For three decades, motorists in an area of Newark, New Jersey, have dreaded rain events. Forced to grow accustomed to stormwater flooding at intersections and underpasses, drivers regularly battled traffic jams, safety advisories and property damage even during moderate rainfall. In severe instances, some cars were even left stranded with occupants in need of rescue.
Determined to find a solution that protected drivers, residents and businesses in the affected area, the city of Newark partnered with CDM Smith to upgrade and improve drainage facilities and provide water quality benefits leading to a safer and cleaner community.
We will gain a safer, cleaner and stronger South Ward from this project.
Newark is the most populous city in the state of New Jersey and relies on aging infrastructure to support its role as an air, road, rail and marine transportation hub. So when the Queen Ditch drainage facilities in the city’s South Ward could no longer effectively handle stormwater, the city contracted CDM Smith to plan, design and oversee the implementation of a solution.
Following project completion in August 2018, Mayor of Newark Ras J. Baraka noted, “For nearly three decades, heavy rain has turned these portions of Frelinghuysen and Meeker Avenues into lakes, creating safety and health hazards for drivers and residents alike. Thanks to hard work by our contractors and excellent partnerships with state and federal agencies, we will no longer have to endure the spectacle of sunken cars on Frelinghuysen Avenue and first responders rescuing them in rubber rafts.”
Most of Newark is served by a combined storm/sanitary sewer system that includes overflow points to various waterways within the city. When working properly, the Queen Ditch is meant to service the city’s urbanized industrial area by sending stormwater and sanitary sewer overflow to ditches that discharge into the Newark Bay. But since falling into disrepair, the Queen Ditch was unable to properly direct drainage, causing overloading and surcharging of the interceptor as well as flooding in the drainage area during storm events.
In partnership with CDM Smith, the Department of Water & Sewer Utilities, the New Jersey Department of Environmental Protection (NJDEP) and the U.S. Environmental Protection Agency (USEPA), the city initiated a plan to reestablish flow in the Queen Ditch. Newark began by installing a new 108- by 60-inch concrete box culvert and an in-line trash netting facility to prevent street debris and litter from entering waterways. Portions of the exiting drainage ditch were dredged, while others were converted to a closed conduit and a new headwall and tide gates were installed to prevent tidal flow from backflowing into the collection system. In addition to this grey infrastructure, project construction also included the restoration of a critical wetland habitat amid a highly developed area of the city.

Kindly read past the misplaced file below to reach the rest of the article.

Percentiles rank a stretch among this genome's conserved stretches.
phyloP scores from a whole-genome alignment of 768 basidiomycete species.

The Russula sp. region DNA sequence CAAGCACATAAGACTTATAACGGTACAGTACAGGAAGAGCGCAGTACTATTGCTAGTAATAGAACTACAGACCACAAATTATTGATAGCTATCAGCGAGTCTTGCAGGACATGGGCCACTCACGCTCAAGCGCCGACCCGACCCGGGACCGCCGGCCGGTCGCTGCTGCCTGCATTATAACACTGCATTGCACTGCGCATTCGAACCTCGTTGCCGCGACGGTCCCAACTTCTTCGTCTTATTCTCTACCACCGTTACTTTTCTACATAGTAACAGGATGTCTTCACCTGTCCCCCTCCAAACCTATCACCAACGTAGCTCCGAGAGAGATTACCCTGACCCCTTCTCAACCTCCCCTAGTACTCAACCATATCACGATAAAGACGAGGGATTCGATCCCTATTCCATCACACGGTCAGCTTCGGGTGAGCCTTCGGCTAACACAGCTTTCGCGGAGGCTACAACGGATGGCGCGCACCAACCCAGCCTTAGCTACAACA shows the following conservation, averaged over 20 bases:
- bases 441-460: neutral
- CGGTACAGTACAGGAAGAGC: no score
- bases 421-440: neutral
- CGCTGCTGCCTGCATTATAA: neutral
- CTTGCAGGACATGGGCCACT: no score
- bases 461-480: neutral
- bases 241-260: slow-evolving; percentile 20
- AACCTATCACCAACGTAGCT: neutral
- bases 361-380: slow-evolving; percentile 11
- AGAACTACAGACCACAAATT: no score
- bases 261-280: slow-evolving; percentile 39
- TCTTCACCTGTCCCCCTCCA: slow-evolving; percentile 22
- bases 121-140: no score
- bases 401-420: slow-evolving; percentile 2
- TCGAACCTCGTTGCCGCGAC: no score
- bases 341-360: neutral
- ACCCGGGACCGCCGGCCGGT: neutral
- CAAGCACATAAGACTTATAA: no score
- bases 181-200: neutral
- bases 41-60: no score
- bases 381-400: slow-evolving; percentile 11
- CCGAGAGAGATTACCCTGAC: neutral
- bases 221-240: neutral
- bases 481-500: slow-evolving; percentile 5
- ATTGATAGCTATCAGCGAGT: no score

Construction of the $5.9 million project required close coordination with the NJDEP and adjoining property owners and tenants, which included a hotel, the Newark Liberty International Airport employee parking facilities for United Airlines and a material distribution warehouse. CDM Smith obtained the necessary easements and developed a comprehensive plan to protect and maintain vehicular traffic through this site, as the elimination of traffic flow disruptions to these facilities was critical. Careful management and removal of contaminated historical fill and unfavorable subsurface conditions were also addressed throughout the project.
“CDM Smith helped the city of Newark solve a historic issue by improving the stormwater management of the area in an efficient, effective and sustainable manner,” said Department of Water and Sewer Utilities acting director Kareem Adeem. “The project exceeded the city’s needs by its timely completion under budget with minimal delays and impacts to adjoining property owners.”
With the design and construction of a sustainable and sound drainage facility, vital infrastructure and a critical wetland habitat were restored amid an industrial area of the city, and decades of frustration and costly flooding damage have come to an end. “We will gain a safer, cleaner, and stronger South Ward from this project,” said Mayor Baraka.